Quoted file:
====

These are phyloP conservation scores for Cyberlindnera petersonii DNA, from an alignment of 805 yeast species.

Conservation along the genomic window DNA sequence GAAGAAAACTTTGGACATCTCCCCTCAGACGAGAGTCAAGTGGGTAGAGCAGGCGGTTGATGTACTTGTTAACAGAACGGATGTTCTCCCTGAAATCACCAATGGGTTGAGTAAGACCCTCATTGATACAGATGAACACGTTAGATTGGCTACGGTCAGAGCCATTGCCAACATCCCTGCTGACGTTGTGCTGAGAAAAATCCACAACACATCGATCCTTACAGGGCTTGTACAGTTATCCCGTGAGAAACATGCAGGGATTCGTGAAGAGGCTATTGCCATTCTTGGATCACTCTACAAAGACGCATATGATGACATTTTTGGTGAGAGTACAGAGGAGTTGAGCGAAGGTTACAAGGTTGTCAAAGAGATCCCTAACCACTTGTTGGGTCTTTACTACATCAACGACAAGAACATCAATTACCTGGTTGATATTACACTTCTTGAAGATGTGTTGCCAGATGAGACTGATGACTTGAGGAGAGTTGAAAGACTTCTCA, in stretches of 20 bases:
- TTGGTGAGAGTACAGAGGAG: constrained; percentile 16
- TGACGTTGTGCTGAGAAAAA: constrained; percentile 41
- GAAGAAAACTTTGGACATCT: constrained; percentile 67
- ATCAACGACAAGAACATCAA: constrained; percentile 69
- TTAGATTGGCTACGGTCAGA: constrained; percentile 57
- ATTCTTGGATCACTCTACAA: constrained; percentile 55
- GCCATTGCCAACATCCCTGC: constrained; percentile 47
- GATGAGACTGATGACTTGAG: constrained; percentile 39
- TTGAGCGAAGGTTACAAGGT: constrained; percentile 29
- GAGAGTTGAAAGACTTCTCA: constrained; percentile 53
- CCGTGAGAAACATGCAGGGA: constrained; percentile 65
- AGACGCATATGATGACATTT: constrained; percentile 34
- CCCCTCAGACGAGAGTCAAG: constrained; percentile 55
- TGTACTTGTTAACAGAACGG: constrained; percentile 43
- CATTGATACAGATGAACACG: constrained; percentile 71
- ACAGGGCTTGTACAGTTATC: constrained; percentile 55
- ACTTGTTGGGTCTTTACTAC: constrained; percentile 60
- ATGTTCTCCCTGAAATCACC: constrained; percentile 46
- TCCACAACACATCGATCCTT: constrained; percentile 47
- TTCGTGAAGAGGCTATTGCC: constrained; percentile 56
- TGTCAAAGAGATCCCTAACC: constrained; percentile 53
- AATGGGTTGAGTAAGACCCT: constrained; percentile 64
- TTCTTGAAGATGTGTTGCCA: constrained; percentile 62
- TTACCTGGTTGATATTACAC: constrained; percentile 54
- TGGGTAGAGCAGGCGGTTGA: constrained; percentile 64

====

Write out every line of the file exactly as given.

These are phyloP conservation scores for Cyberlindnera petersonii DNA, from an alignment of 805 yeast species.

Conservation along the genomic window DNA sequence GAAGAAAACTTTGGACATCTCCCCTCAGACGAGAGTCAAGTGGGTAGAGCAGGCGGTTGATGTACTTGTTAACAGAACGGATGTTCTCCCTGAAATCACCAATGGGTTGAGTAAGACCCTCATTGATACAGATGAACACGTTAGATTGGCTACGGTCAGAGCCATTGCCAACATCCCTGCTGACGTTGTGCTGAGAAAAATCCACAACACATCGATCCTTACAGGGCTTGTACAGTTATCCCGTGAGAAACATGCAGGGATTCGTGAAGAGGCTATTGCCATTCTTGGATCACTCTACAAAGACGCATATGATGACATTTTTGGTGAGAGTACAGAGGAGTTGAGCGAAGGTTACAAGGTTGTCAAAGAGATCCCTAACCACTTGTTGGGTCTTTACTACATCAACGACAAGAACATCAATTACCTGGTTGATATTACACTTCTTGAAGATGTGTTGCCAGATGAGACTGATGACTTGAGGAGAGTTGAAAGACTTCTCA, in stretches of 20 bases:
- TTGGTGAGAGTACAGAGGAG: constrained; percentile 16
- TGACGTTGTGCTGAGAAAAA: constrained; percentile 41
- GAAGAAAACTTTGGACATCT: constrained; percentile 67
- ATCAACGACAAGAACATCAA: constrained; percentile 69
- TTAGATTGGCTACGGTCAGA: constrained; percentile 57
- ATTCTTGGATCACTCTACAA: constrained; percentile 55
- GCCATTGCCAACATCCCTGC: constrained; percentile 47
- GATGAGACTGATGACTTGAG: constrained; percentile 39
- TTGAGCGAAGGTTACAAGGT: constrained; percentile 29
- GAGAGTTGAAAGACTTCTCA: constrained; percentile 53
- CCGTGAGAAACATGCAGGGA: constrained; percentile 65
- AGACGCATATGATGACATTT: constrained; percentile 34
- CCCCTCAGACGAGAGTCAAG: constrained; percentile 55
- TGTACTTGTTAACAGAACGG: constrained; percentile 43
- CATTGATACAGATGAACACG: constrained; percentile 71
- ACAGGGCTTGTACAGTTATC: constrained; percentile 55
- ACTTGTTGGGTCTTTACTAC: constrained; percentile 60
- ATGTTCTCCCTGAAATCACC: constrained; percentile 46
- TCCACAACACATCGATCCTT: constrained; percentile 47
- TTCGTGAAGAGGCTATTGCC: constrained; percentile 56
- TGTCAAAGAGATCCCTAACC: constrained; percentile 53
- AATGGGTTGAGTAAGACCCT: constrained; percentile 64
- TTCTTGAAGATGTGTTGCCA: constrained; percentile 62
- TTACCTGGTTGATATTACAC: constrained; percentile 54
- TGGGTAGAGCAGGCGGTTGA: constrained; percentile 64